Tuesday morning we woke up earlier than usual.
And that was a good thing.
I was very glad we were already awake (if not actually up and dressed) at 6:30 a.m. when our excavator, Bruce Lease, rolled past our bedroom window in his back hoe.
Top of the morning to you, Bruce!
I scurried into the bathroom with my gardening duds before he came back the other way with his first bucket full of sandstone from the back of the house where we are digging in for a root cellar.
Root cellar underway – bright and early. Yay!
This is really huge. We can’t address all the compacted soil around out house until the heavy equipment is done driving around to complete the root cellar, so full speed ahead, Mr. Excavator!
Underhill House gets its name from being built into our hill, but the reallio, truelio Underhill House will be the root cellar.
Behind us the ground rises sharply, but our hill is not very broad, and it’s backbone is right behind the house. It falls off to the right and left like our own version of the Continental Divide.
By mounding up the ground on top of the root cellar just a little, we can guide the rainwater rolling down the hill at the house so that it will flow away to the south toward the pond or to the northwest toward the site of the future garden – leaving our basement dry.
Doug and Bruce plan to set the floor of the root cellar at about the same level as the house. Then Bruce will sculpt the earth between the house and the hill into a gentle swale so any water that gets that close to the house will also head for the pond and not our lower level.
As soon as he is free from other jobs, Mike Flynn who has poured all the concrete for Underhill House will pour us the walls and roof for the root cellar.
In the meantime, we have an amazing cross section view of what is going on beneath our feet on the hill behind us.
The soil is deep and rich from being covered with trees for since European settlers arrived and stopped the burning of the prairie that used to cover this part of the world. Its steep angle has saved it from the farmer’s plow.
What a treasure good soil is.
Everything depends on it!
We bought 21 yards of screened topsoil for the roof. And we had another truck of regular top soil delivered this week to use when we can finally start repairing the poor, beaten-up land around the house.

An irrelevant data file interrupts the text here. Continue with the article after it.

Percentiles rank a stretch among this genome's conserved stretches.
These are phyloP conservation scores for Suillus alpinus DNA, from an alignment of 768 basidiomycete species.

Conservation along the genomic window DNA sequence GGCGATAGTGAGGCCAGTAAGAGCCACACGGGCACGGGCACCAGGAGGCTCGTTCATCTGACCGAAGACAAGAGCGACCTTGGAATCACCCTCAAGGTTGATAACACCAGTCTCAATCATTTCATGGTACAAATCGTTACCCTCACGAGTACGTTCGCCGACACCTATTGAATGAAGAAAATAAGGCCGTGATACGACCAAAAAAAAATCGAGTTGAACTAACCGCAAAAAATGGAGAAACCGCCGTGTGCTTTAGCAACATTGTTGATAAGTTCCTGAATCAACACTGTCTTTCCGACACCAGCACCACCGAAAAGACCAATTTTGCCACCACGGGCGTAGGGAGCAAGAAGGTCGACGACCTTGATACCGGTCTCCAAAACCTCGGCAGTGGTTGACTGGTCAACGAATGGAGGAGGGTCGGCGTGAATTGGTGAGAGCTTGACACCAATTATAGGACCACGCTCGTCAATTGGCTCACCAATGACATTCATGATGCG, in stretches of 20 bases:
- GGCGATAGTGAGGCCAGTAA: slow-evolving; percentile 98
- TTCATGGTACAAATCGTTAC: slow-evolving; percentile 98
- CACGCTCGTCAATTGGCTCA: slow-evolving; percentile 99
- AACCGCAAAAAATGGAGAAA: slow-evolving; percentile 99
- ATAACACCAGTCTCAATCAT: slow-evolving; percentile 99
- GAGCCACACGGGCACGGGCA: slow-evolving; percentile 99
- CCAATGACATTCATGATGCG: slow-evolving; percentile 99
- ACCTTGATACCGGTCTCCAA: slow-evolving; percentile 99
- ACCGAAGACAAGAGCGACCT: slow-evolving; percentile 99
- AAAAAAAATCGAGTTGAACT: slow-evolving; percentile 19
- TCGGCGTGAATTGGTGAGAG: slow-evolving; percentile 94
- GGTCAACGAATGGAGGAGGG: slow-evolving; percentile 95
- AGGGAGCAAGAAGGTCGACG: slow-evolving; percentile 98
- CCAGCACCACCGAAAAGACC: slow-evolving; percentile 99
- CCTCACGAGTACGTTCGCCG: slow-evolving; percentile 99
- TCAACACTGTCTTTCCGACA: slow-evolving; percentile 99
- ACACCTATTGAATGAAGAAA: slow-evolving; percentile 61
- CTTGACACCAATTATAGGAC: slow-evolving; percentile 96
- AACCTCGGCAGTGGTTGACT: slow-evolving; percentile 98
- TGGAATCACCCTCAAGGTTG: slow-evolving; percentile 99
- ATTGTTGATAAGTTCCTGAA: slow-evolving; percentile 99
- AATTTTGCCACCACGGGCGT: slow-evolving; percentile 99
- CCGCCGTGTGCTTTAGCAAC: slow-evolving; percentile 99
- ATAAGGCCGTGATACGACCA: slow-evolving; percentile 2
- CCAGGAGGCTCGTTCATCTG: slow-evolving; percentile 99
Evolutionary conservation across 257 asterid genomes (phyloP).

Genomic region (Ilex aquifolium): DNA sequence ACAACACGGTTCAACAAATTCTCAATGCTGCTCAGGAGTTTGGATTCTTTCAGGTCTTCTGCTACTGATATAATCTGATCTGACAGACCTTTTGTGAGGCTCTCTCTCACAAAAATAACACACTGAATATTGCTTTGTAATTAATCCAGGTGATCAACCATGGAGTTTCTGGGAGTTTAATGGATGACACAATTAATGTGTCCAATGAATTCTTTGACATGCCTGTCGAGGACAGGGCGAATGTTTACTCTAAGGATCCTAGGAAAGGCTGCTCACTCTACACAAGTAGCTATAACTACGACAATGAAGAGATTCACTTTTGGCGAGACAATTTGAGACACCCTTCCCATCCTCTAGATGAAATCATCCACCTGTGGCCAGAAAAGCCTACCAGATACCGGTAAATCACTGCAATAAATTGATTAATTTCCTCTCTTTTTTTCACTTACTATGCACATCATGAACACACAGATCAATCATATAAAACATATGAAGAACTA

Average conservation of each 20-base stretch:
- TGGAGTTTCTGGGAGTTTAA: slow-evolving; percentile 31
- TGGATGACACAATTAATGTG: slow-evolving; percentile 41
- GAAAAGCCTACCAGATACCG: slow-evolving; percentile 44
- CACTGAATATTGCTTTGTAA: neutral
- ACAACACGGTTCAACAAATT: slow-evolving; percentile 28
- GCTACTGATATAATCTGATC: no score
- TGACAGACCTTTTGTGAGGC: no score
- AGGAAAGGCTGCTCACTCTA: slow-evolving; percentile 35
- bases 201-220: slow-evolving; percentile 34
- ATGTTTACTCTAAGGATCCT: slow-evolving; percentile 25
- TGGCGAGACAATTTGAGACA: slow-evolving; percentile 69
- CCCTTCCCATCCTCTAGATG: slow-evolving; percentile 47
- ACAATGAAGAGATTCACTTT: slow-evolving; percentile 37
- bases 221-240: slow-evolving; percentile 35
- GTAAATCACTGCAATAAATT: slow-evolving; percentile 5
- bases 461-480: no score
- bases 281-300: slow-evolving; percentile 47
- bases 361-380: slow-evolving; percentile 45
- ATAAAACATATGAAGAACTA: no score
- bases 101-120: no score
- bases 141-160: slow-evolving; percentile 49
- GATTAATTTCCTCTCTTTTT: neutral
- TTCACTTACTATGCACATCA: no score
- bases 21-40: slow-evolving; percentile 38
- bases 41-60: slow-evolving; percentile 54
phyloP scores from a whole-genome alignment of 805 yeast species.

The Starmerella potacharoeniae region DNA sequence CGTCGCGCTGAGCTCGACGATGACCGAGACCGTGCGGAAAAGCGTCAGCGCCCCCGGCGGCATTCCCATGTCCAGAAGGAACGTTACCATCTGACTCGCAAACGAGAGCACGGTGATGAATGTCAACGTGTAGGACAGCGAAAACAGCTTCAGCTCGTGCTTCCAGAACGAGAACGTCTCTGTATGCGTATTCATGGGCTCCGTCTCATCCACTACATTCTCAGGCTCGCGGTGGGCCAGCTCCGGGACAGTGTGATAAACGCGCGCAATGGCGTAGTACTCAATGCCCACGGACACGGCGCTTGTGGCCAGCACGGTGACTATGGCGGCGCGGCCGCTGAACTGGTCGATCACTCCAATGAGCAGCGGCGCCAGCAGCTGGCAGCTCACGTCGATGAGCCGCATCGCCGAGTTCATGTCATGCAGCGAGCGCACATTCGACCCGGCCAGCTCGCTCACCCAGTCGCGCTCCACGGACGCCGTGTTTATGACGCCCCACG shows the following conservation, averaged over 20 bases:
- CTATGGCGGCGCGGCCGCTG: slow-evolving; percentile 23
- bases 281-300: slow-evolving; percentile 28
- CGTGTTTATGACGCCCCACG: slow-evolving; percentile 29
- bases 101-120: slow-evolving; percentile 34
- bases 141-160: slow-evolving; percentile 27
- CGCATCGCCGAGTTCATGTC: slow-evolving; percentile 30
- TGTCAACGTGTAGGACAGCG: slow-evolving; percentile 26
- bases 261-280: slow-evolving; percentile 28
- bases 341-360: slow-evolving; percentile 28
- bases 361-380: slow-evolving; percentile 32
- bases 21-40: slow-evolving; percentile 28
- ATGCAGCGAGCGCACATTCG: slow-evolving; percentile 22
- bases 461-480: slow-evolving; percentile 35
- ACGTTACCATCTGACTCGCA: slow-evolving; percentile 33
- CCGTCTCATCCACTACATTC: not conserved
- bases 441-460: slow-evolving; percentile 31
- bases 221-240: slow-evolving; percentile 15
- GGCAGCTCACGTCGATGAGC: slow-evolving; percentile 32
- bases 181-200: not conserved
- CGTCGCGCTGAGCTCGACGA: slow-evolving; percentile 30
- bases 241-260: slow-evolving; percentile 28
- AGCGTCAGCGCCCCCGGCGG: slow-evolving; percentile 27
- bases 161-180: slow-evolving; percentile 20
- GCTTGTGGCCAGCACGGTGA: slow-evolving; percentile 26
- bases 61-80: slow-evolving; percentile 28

What I can’t understand is – who is selling this topsoil to our suppliers? It feels like selling your first born to sell the topsoil off your land. It is irreplaceable.
Who actually strips and sells their top soil?
It’s impossible to fathom.
Have you ever bought or sold top soil?
Categories: Eco architecture
We’ve bought about 3 tons of top soil for our raised veggie gardens. With our heavy red clay soil you have to purchase topsoil if you wish to grow root veggies. Our top soil has been scraped from around old homes and gardens in the area. It needs a lot of compost added to replenish the nutrients it has lost over the years.
Yes, raised beds seem like a great way to garden, especially over inhospitable soil.
Don’t you love feeding your soil? I think replenishing soil is one of my all time feel-good activities.
But I still don’t get why people sell their soil. When our house was built, our excavator meticulously collected the top soil and stockpiled it to the side for reuse and we still have needed more. I’m surprised it isn’t much more precious.
It does feel good to see pale lifeless soil turn into a dark rich environment in only a year or so. We raise chickens so we are rich in compost.
Interesting to see how you do your root cellar. We are planning one too in front of our house as the land falls away quite steeply there. Just have to decide how to construct it and exactly where, so we don’t end up with conflict situations with drainpipes and such things.
There are so many ways to make a root cellar. We are using the techniques we have gotten familiar with building our barn and house, and working with the guys who did our concrete walls in the past because we are very happy with the work they did before. Because the hill is sandstone, we would have had a very hard time doing it without a big piece of digging equipment, but I know people who have dug out their own root cellars. They have my total respect.
I’ll keep posting as the project progresses. Right now we are waiting for Mike to be free and the ground to be dry.
From what I understand, developers sell off the topsoil from their developments, before the future homeowners actually buy and have a say in things. I’ve read so many times versions of “all we had to work with was solid clay because the topsoil was removed and sold. before our house was built.”
I think you are right, Leslie. It seems very unscrupulous to me.
I agree, Denise. And it would seem to perpetuate a vicious cycle, where people whose topsoil was removed buy it from the most recent development, and around and around it goes!
By the way, enjoying your blog very much. I recommended it to my friend who recently built across the road from my farm near Yellowstone Lake (where I don’t live, I live in Madison). She and her husband are doing wonderful things with restoring their prairie and woodland.